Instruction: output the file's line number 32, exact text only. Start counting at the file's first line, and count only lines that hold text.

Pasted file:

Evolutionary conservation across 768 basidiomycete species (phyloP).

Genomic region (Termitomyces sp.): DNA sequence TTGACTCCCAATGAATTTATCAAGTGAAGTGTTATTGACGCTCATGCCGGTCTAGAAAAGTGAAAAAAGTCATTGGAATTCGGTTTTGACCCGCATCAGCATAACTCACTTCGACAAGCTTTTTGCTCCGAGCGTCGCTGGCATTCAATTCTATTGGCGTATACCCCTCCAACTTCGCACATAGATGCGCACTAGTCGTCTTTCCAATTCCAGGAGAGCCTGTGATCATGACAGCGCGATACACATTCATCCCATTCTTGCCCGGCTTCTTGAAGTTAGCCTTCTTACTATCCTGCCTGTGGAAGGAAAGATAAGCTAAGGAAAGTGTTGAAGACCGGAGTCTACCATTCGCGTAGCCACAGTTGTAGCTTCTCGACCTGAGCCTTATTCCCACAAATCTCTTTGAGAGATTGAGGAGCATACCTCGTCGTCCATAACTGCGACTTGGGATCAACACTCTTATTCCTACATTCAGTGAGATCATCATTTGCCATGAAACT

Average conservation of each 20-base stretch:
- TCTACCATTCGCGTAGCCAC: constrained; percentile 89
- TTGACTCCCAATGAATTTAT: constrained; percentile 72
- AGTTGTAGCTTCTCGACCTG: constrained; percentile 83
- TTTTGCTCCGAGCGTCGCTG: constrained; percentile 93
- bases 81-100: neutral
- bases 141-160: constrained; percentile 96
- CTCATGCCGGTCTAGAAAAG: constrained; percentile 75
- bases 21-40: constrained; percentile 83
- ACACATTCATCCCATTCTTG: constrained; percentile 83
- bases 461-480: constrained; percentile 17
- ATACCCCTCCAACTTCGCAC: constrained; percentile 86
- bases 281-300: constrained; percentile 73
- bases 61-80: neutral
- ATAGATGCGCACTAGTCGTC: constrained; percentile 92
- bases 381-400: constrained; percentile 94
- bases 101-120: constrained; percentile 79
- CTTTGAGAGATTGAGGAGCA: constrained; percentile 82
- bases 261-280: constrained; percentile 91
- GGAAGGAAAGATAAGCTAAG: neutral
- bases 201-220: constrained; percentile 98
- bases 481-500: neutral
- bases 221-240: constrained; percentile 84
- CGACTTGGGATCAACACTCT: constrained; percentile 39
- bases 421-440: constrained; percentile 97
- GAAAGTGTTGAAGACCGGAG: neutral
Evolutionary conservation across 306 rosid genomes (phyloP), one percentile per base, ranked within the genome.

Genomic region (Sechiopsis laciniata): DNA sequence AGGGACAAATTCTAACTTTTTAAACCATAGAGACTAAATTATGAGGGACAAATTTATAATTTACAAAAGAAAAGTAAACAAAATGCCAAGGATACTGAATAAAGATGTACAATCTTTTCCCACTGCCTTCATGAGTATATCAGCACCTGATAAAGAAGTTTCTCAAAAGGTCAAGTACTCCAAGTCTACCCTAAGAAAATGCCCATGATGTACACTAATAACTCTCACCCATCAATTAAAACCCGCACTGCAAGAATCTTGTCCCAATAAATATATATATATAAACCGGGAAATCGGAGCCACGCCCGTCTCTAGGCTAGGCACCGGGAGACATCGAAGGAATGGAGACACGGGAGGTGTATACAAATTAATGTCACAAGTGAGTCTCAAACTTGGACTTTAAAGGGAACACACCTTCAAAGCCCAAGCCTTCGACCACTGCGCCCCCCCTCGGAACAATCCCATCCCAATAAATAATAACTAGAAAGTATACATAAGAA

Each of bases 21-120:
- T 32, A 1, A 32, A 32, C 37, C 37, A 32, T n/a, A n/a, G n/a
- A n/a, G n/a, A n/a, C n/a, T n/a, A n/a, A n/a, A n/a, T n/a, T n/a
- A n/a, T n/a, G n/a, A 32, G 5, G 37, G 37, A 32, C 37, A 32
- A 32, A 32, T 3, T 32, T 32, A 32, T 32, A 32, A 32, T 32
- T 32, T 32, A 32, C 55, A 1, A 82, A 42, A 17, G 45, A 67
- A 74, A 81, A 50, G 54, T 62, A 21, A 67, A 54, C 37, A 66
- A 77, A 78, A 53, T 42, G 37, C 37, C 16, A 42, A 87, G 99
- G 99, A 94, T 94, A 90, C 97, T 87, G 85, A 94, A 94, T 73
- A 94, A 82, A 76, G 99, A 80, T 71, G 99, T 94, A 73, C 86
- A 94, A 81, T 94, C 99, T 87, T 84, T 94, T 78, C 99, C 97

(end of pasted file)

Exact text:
- T 32, A 1, A 32, A 32, C 37, C 37, A 32, T n/a, A n/a, G n/a